Updated: Oct 24
Game's players draw a connection between the first all black professional baseball club featuring Bill "Hippo" Galloway - the last person of color to play in an integrated professional baseball game before Jackie Robinson - and two revered Jewish-American ball players.
In the Fleischmanns Museum of Memories there's a crisp image of the Cuban Giants taken at the Mountain Athletic Club Grounds by Will Earl during their three-game series with the M.A.C. over the weekend of August 10-12, 1903.
Much has been written about the Cuban Giants, who are actually from New Jersey and not from Cuba as their name suggests. Founded in 1885, they were the first professional baseball team composed entirely of African-Americans. The Cuban Giants spent over 20 years in the barnstorming circuit competing with white amateur clubs including many Upstate New York teams such as Oneonta Stars, Gloversville AJG's, and others. They were also a dominant force in the Negro League. For more info on their Club's history, start with their Wikipedia page.
It was not the first time that the Cuban Giants came to these mountains. In fact, the Pine Hill Sentinel reported on August 28, 1897 that the Cuban X-Giants - a derivative of the all professional Cuban Giants - beat up good on the M.A.C. on August 20th taking the first match by a score of 16-4 and then 12-6 the next day. Apparently, the M.A.C. was looking for another crack at 'em because the Sentinel reported on September 4, 1897 that they were to return again to play at the Margaretville Fair. Results of that contest have yet to be uncovered.
Hippo Galloway: First and Last in 1899
The most interesting thing about the Cuban Giants club that visited Fleischmanns in 1903 was their second-baseman, Bill "Hipple" Galloway (shown standing on the right in the above image). It was MLB Historian, John Thorn that first drew attention to Galloway and this photo in his 2004 homage to Fleischmanns, Mangled Forms.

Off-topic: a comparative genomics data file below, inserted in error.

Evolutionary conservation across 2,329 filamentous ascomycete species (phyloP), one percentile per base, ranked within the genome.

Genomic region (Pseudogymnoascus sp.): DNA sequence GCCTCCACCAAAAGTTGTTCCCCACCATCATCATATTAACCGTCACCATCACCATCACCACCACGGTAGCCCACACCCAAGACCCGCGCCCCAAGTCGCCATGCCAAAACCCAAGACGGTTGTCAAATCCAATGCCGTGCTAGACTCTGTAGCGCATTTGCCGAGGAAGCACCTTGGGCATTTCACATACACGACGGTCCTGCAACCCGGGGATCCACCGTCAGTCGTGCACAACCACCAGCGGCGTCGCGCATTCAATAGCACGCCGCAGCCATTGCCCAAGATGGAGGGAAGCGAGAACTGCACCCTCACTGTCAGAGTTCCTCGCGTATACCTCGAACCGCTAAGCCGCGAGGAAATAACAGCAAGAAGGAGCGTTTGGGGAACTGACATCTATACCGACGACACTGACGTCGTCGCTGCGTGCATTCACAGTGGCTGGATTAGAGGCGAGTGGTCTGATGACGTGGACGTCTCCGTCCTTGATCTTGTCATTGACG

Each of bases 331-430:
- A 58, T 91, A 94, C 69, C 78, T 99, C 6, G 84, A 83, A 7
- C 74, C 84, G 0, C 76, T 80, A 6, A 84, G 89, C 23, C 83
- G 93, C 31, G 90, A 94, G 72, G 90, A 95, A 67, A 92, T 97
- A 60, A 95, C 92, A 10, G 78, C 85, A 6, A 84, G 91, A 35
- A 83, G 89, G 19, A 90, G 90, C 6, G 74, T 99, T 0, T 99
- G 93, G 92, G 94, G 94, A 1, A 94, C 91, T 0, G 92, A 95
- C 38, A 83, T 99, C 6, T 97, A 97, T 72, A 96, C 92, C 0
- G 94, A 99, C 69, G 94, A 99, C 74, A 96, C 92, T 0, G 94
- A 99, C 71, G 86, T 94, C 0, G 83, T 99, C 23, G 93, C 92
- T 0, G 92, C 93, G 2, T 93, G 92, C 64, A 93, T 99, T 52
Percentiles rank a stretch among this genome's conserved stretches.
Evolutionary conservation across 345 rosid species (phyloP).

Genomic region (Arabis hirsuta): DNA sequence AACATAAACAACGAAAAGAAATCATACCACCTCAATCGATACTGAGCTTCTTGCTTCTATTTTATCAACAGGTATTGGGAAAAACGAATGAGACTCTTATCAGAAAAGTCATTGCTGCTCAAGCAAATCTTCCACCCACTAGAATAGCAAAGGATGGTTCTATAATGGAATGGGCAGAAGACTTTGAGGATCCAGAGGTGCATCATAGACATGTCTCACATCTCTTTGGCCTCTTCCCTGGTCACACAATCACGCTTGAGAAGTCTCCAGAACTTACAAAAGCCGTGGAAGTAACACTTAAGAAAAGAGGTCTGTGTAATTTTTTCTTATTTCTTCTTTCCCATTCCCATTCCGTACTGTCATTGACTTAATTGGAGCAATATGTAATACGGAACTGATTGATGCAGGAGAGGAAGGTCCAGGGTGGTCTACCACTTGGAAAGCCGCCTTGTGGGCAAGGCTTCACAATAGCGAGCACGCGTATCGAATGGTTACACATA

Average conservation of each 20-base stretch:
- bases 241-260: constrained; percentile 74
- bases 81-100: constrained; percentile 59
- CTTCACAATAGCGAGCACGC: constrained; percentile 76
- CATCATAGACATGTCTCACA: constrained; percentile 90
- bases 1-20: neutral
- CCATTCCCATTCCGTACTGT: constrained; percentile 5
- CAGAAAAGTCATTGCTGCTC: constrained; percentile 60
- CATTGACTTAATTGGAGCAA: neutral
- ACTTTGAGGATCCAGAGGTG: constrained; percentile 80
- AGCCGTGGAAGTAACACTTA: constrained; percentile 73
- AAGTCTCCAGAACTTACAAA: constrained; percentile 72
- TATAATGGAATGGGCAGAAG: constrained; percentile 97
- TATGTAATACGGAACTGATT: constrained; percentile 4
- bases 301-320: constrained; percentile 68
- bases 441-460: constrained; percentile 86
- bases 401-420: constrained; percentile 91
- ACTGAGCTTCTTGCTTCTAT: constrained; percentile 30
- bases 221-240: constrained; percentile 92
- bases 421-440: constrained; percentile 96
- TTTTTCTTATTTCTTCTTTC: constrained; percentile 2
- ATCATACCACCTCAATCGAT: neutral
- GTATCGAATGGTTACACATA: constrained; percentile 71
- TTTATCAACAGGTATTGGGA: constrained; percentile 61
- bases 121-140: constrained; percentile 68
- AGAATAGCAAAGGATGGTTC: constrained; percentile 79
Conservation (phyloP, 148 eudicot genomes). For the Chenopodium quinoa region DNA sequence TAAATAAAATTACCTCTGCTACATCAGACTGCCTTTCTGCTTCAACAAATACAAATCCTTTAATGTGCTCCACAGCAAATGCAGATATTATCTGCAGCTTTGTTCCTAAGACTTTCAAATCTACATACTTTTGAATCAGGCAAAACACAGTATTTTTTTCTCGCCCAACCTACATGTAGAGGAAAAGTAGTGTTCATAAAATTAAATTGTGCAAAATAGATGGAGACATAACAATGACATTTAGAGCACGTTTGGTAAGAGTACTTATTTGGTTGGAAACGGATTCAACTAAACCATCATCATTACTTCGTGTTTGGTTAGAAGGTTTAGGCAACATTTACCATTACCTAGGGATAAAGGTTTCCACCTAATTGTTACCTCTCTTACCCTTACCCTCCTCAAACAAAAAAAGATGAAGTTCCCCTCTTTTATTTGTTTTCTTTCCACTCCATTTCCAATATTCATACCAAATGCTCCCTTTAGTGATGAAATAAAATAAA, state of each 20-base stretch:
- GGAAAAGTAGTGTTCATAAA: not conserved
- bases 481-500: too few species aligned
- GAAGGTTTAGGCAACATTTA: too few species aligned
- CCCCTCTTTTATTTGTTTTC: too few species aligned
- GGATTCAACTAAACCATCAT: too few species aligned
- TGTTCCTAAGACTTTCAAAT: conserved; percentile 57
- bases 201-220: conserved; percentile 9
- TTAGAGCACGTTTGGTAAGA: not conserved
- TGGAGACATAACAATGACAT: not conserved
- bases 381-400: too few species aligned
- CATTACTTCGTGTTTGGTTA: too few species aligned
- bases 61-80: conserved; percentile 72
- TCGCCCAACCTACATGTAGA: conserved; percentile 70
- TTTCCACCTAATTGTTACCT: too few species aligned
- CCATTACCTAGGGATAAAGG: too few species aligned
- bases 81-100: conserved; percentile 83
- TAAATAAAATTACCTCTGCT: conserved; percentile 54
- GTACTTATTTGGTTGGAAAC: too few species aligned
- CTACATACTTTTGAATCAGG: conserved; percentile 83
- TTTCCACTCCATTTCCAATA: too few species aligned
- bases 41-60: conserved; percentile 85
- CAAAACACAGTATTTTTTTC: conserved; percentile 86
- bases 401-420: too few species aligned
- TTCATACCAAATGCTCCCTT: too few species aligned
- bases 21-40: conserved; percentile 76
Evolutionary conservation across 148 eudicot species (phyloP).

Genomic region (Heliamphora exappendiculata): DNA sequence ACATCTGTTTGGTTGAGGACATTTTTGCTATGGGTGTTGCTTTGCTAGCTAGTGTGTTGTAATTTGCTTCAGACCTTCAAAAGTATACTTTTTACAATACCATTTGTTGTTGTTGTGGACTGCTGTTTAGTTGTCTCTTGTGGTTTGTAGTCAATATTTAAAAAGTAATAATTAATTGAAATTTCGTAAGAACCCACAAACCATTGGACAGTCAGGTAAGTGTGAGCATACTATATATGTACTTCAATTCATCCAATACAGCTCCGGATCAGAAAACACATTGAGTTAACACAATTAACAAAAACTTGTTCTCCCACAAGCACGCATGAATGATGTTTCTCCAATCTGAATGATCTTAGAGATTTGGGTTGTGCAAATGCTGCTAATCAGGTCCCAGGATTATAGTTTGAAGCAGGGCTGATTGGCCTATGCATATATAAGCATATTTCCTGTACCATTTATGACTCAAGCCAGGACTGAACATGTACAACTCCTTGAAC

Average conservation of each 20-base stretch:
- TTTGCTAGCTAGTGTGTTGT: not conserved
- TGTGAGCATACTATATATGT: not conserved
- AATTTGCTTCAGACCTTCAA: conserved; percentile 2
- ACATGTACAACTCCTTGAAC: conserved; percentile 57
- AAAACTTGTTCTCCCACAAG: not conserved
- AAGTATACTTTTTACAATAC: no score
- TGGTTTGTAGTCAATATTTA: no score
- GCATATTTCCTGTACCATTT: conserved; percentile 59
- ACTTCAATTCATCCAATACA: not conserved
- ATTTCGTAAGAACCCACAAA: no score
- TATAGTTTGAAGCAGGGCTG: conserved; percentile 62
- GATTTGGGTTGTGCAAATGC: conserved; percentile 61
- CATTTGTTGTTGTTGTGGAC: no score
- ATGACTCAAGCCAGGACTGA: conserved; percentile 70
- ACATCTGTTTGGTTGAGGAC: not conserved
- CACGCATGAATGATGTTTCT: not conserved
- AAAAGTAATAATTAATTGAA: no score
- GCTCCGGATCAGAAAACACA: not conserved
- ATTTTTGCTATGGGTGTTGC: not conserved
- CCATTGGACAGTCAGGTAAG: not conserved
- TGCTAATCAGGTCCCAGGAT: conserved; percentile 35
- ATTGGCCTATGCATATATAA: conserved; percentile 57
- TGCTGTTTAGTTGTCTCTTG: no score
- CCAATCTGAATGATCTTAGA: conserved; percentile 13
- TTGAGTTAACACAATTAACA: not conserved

Webster defines hipple as "a small heap." His nickname apparently became "Hippo" at some point later on. Galloway was born Dunnville, Ontario and in 1899 he became perhaps the earliest person of color in hockey while playing for Woodstock in the Central Ontario Hockey Association. Later that Summer, Galloway played for the Woodstock Bains, a professional baseball club in the Canadian League. According to GreatestHockeyLegends.com, Galloway left the Bains in 1899 after he was released when a white American import on the team objected to playing with a negro. A local sportswriter cried: "An effort should be made to keep Hippo in town. Our hockey team needs him." It would take another forty-seven years for a professional baseball team to racially-integrate with the advent of Jackie Robinson's debut at Ebbets Field with the Brooklyn Dodgers on April 15, 1947.
For Hippo's place in sports trivia as having been perhaps the first black hockey player and the last black professional baseball player prior to formal integration, artist and baseball historian, Gary Cieradkowski featured Galloway in his book, "The League of Outsider Baseball: An Illustrated History of Baseball's Forgotten Heroes."
'Goldie' Abe Goldburg: A Star of the M.A.C.'s